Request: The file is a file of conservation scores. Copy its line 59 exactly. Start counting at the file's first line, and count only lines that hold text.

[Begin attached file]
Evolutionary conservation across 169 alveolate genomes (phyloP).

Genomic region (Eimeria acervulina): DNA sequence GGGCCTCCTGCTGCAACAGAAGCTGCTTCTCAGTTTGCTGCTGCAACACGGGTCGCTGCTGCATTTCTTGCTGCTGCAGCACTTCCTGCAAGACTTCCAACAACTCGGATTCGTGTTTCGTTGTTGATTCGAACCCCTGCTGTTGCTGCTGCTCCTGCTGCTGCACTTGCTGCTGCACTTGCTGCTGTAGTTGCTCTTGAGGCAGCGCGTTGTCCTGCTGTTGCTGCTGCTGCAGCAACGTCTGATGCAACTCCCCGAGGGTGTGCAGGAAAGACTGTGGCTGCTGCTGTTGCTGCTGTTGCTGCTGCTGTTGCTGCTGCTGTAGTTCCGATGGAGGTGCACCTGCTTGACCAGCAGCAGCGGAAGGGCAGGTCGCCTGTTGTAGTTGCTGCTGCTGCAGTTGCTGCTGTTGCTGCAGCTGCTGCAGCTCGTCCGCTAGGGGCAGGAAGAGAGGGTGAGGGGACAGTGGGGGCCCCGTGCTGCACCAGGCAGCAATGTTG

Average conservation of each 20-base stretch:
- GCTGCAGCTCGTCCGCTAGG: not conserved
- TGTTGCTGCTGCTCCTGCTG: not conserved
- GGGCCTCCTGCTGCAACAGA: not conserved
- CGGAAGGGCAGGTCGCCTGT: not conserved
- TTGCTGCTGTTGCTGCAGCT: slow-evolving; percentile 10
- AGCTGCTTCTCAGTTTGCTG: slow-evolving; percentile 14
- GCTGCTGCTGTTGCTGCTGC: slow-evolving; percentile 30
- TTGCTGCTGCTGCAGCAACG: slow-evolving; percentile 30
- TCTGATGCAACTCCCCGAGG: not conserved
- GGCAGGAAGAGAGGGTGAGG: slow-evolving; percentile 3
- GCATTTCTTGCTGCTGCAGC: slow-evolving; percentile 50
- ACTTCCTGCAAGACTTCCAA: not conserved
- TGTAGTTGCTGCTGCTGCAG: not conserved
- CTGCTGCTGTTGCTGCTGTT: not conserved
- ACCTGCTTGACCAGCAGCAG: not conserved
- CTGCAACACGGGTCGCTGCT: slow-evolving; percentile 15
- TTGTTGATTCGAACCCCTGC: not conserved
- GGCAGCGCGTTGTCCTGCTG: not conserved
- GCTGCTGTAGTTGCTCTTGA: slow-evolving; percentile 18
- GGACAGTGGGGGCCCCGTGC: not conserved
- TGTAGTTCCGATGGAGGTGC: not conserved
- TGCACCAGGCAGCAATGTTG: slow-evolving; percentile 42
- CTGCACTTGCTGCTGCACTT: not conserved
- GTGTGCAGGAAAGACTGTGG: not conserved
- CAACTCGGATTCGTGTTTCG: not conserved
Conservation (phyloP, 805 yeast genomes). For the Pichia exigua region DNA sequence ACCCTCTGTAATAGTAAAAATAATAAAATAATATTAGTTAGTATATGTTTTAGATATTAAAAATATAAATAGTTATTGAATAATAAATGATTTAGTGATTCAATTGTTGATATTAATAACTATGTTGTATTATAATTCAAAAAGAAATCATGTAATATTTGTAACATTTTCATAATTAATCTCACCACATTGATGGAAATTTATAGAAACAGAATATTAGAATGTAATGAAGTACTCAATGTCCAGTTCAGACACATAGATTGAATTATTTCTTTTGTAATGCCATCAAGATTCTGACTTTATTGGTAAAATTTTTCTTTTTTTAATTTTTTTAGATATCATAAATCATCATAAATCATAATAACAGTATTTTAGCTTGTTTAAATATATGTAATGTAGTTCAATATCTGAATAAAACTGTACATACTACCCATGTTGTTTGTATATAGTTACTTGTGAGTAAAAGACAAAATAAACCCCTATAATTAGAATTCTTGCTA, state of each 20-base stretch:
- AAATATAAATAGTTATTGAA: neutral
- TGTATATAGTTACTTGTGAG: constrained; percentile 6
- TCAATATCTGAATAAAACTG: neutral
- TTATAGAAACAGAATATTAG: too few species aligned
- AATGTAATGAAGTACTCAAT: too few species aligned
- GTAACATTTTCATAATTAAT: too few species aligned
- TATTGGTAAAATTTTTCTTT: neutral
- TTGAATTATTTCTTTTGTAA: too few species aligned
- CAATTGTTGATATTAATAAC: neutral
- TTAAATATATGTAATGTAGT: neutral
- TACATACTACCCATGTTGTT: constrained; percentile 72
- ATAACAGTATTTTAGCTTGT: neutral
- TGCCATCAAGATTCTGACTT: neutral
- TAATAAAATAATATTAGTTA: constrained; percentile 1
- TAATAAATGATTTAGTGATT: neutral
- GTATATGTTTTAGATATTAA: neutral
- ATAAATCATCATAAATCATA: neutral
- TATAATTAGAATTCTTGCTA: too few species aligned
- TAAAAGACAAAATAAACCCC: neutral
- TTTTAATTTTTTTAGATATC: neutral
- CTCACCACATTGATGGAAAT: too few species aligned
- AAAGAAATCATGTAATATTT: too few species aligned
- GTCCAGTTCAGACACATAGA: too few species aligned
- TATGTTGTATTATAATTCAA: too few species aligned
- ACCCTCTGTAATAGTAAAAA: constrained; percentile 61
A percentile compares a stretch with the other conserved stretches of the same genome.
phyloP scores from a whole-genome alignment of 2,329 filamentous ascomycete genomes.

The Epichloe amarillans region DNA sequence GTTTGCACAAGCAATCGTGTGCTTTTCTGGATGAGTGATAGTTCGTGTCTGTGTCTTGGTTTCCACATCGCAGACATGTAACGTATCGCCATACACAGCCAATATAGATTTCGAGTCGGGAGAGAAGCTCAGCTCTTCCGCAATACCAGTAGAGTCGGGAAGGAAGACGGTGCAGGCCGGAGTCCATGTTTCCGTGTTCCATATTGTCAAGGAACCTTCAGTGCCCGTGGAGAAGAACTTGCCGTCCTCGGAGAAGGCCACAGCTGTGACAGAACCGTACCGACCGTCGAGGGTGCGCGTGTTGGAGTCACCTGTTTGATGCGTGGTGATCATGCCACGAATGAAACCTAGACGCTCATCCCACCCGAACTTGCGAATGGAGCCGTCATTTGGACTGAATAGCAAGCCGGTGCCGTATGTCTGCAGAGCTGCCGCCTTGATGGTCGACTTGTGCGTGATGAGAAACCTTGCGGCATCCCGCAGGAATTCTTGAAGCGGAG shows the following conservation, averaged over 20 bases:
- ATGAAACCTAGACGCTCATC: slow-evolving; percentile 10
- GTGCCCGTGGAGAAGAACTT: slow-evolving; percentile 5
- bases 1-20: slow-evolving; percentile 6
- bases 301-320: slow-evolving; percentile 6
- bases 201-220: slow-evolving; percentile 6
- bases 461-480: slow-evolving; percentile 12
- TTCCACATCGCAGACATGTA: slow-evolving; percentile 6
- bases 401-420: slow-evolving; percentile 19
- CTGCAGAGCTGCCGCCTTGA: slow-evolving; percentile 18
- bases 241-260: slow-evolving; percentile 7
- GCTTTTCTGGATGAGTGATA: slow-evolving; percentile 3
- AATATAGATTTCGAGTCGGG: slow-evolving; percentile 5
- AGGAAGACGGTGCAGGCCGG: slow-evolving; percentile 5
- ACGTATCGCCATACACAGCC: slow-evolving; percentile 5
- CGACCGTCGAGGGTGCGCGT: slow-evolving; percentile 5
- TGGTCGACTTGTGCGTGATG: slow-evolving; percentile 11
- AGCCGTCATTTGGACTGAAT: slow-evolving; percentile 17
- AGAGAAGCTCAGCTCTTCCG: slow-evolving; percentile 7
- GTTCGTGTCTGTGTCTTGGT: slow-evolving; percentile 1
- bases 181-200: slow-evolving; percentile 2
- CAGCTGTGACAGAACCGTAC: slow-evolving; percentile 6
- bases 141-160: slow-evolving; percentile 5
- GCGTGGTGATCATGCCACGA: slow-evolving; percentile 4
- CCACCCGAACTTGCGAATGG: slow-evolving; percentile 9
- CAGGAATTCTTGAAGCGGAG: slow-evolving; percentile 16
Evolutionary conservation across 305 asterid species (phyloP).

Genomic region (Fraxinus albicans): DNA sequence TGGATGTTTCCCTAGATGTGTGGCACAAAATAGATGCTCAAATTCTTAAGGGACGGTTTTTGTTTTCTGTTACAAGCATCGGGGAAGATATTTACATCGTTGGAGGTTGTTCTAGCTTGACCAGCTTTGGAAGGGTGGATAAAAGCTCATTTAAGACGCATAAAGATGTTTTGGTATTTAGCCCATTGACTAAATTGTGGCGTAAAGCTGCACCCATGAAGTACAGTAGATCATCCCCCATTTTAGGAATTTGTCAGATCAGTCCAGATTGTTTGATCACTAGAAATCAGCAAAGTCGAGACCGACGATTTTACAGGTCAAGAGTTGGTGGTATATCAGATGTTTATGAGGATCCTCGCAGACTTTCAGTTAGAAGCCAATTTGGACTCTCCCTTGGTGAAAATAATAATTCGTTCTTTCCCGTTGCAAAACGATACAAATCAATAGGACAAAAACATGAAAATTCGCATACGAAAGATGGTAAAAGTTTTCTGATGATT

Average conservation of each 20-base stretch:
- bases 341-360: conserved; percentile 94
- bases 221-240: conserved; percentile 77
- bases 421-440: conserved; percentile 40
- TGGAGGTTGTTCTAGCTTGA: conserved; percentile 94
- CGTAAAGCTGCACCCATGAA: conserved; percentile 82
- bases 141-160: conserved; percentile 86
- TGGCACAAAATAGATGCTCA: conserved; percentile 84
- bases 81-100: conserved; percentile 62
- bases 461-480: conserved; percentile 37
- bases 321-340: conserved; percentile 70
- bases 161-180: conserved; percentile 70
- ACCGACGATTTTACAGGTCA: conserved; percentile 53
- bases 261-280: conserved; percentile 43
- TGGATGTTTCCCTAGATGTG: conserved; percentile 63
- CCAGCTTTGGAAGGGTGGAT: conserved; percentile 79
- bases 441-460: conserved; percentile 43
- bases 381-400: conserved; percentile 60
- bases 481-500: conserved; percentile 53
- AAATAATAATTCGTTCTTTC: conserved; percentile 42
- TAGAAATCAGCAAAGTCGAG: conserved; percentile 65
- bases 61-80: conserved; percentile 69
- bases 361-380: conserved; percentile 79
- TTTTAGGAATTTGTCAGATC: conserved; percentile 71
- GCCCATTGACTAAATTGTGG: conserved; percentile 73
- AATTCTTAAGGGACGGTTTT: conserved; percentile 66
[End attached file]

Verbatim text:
- GTGCCCGTGGAGAAGAACTT: slow-evolving; percentile 5